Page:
Katz did take a swipe at the province’s NDP, reviving a complaint that the Selinger government falsely claimed in its last budget that it would commit a portion of the Provincial Sales Tax to infrastructure.
LOS ANGELES, Calif. – TV talk show host Ricki Lake celebrated her top-scoring 23 points and 12 inches (30.5 centimetres) of weight loss; TV news commentator Nancy Grace celebrated some quick thinking in the control room; and Chaz Bono celebrated just getting through his routine on “Dancing With the Stars.”
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“My knees just hurt so much,” Bono said before landing in last place Monday night. The activist and only child of the musical duo Sonny and Cher is counting on viewer votes to carry him through Tuesday’s episode, when a second celebrity will be eliminated from the hit ABC show.
Judges’ scores are combined with viewer votes to determine who is ousted each week. Basketball star Ron Artest, now known as Metta World Peace, was the first contestant to go.
Judges said Monday that Bono’s quickstep was just too slow and gave him 17 points out of 30.
“The bottom line is it’s a quickstep and I’ve moved faster through the car wash,” judge Len Goodman said.
Grace was perhaps moving a little too fast. She suffered a wardrobe malfunction during a bouncy number danced to “It Don’t Mean a Thing (If It Ain’t Got That Swing”). Grace had a little too much swing in partner Tristan MacManus’ arms and her breast spilled out of her dress.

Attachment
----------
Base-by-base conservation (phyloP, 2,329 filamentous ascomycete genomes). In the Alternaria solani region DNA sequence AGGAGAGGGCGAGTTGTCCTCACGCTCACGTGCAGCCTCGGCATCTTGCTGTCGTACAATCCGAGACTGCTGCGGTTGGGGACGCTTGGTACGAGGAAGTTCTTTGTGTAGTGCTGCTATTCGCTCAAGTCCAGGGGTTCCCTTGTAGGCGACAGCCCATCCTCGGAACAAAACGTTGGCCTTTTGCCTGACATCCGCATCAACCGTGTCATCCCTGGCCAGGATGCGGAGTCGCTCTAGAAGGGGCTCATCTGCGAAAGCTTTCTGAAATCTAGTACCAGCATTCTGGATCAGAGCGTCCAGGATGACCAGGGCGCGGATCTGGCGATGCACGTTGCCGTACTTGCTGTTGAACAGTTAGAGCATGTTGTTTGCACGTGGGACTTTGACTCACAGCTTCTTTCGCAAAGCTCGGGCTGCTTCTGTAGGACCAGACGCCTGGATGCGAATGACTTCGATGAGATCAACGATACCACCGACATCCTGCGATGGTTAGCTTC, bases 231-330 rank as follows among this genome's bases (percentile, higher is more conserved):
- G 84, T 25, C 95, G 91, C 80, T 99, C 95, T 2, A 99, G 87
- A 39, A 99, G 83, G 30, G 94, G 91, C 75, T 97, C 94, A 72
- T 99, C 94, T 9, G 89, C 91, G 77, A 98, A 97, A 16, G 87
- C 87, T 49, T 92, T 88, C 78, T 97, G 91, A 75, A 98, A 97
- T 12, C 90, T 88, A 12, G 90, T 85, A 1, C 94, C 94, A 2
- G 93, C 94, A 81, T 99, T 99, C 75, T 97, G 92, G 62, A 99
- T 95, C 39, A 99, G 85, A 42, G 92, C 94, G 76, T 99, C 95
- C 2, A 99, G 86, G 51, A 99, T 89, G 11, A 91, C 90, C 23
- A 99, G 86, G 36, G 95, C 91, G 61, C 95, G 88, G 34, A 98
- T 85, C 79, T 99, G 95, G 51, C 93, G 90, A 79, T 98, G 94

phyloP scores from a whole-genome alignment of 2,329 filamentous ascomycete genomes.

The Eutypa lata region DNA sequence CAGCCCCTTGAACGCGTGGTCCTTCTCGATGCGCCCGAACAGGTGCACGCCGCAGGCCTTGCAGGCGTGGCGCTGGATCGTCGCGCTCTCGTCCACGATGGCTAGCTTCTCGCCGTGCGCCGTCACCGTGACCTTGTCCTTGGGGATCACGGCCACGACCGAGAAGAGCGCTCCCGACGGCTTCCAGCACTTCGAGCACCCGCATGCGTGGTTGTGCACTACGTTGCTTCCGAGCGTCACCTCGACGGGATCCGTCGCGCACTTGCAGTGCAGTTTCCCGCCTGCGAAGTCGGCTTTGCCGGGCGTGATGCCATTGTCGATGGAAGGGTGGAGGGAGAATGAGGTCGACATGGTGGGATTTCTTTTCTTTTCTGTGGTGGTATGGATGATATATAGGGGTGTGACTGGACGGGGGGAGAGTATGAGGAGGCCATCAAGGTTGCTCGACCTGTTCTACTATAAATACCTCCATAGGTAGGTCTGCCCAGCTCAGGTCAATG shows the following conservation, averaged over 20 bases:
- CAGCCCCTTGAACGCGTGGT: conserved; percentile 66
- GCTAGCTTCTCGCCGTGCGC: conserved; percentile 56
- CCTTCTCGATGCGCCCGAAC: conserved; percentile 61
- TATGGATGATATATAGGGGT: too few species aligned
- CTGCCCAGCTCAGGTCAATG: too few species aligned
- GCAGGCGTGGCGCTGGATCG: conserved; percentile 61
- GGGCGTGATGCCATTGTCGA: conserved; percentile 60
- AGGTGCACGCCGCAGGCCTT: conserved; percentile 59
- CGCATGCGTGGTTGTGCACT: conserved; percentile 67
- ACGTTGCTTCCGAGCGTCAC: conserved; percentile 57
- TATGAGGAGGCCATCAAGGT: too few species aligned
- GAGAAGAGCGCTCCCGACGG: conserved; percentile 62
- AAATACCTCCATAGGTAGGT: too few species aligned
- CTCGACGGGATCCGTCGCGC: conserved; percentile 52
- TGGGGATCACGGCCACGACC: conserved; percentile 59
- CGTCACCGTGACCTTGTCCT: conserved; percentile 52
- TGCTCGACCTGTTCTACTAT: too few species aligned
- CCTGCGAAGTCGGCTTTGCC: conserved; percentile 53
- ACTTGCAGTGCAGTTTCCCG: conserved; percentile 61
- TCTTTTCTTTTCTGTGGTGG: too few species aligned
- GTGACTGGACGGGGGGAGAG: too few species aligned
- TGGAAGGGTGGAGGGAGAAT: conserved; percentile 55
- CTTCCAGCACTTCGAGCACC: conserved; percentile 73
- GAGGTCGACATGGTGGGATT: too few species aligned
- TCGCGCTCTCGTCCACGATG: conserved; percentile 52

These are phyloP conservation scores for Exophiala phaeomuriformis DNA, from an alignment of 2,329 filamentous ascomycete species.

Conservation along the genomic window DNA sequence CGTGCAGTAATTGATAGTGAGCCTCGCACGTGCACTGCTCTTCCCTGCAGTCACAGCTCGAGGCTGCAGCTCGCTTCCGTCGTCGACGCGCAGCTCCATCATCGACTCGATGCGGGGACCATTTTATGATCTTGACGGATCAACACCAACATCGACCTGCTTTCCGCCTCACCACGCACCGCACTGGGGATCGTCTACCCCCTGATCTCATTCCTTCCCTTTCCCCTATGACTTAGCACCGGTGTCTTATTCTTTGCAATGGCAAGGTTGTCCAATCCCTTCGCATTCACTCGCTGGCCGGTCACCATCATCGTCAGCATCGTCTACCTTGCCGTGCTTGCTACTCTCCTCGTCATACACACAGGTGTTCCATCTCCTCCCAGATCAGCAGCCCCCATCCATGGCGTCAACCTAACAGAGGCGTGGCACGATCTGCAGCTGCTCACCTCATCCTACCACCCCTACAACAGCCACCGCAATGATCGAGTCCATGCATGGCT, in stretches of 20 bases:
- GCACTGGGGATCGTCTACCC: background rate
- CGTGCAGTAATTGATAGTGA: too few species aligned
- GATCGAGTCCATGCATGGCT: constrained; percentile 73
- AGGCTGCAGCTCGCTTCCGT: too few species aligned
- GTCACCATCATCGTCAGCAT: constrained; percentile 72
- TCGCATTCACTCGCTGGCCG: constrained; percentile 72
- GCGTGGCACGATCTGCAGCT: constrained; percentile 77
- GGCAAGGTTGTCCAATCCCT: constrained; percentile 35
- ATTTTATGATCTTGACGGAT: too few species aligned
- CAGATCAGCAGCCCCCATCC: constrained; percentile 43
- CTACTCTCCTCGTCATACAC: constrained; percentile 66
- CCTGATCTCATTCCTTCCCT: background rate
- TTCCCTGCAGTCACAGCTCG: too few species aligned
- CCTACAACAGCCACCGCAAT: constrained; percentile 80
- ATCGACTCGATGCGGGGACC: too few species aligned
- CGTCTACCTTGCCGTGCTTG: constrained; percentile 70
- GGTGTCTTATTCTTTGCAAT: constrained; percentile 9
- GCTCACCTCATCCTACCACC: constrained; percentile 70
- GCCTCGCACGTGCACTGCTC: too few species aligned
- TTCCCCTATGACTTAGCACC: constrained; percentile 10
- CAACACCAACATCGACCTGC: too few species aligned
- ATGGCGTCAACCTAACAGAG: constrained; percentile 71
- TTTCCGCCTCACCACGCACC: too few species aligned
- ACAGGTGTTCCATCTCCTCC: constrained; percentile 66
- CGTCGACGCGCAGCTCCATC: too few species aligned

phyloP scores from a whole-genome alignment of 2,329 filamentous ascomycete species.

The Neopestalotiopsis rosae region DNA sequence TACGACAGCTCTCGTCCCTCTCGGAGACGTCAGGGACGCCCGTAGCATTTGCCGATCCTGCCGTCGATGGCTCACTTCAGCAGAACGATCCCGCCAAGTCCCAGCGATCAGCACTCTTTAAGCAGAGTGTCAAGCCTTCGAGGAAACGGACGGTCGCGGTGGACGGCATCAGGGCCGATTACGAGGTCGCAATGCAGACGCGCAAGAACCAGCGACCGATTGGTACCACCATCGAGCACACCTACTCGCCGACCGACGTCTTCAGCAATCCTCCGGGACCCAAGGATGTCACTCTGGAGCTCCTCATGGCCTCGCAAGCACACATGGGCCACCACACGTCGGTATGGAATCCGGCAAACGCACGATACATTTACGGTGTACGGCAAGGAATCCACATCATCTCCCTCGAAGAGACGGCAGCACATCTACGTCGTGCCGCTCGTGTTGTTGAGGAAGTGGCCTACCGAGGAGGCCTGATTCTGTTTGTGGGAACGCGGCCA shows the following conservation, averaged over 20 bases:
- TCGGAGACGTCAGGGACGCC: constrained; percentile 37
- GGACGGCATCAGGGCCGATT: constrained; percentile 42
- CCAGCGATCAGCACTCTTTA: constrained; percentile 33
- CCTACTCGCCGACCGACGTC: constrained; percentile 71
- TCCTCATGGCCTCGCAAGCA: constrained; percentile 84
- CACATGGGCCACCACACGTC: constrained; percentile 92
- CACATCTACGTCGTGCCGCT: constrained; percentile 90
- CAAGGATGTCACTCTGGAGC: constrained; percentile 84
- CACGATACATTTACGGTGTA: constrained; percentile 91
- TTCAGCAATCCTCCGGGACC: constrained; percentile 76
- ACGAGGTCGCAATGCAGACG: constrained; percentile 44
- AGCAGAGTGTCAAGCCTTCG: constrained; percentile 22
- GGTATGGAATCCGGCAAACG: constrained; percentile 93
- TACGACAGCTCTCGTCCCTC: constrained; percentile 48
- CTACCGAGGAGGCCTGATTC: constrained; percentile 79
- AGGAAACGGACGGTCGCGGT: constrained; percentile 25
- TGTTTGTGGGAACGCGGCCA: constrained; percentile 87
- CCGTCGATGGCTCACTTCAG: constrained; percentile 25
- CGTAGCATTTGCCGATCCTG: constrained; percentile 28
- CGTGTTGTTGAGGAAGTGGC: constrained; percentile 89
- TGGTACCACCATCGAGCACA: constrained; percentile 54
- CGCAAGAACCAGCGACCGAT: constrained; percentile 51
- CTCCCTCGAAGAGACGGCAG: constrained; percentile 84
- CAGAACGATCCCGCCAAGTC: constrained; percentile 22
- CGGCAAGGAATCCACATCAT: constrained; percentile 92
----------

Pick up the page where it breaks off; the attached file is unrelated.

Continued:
Viewers saw little if nothing of the mishap, however, thanks to a quick cut-away to the studio audience. After the number, host Tom Bergeron consoled the flustered Grace.
“On the European version,” he said with a laugh, “that would be perfectly fine.”
The 42-year-old Bono blamed his aching knees for forcing him to “(take) out some of the flashier stuff that was just really hurting my body,” but said he’ll push himself to the limit to stay on the show.
Lake’s flashy moves during the jive earned her and partner Derek Hough the highest score of the night, and she’s as happy about that as she is about her shrinking body. Lake, who said last week that she was inspired by former contestant Kirstie Alley’s “Dancing” weight loss, has dropped 4 inches (10 centimetres) from her hips, 4 (10 centimetres) from her waist and another 4 (10 centimetres) from the rest of her after three weeks of rehearsals.
“I’m really getting in great shape,” she said after the show. “I’ll be wearing less and less clothing. The smaller I get, the less will be covered.”
Rob Kardashian revealed his own weight woes before collecting 21 points for what judges called a “confident” jive.
“It’s official. Rob Kardashian is a better dancer than (sister) Kim Kardashian!” judge Carrie Ann Inaba said Monday. (Kim lasted just three weeks when she was part of the show’s 2008 cast.)
“You have the dancing gene,” Inaba said.
Kardashian’s 21 points were good for third place, where he tied with Grace, singer Chynna Phillips and Italian actress (and Clooney ex) Elisabetta Canalis.
Actor J.R. Martinez and reality star Kristin Cavallari both finished second with 22 points.
Joining Bono near the bottom of the scoreboard were actor David Arquette and TV personality Carson Kressley, who each earned 18 points.
Arquette said before his performance that he wanted to “blow people’s minds,” but the judges slammed his routine.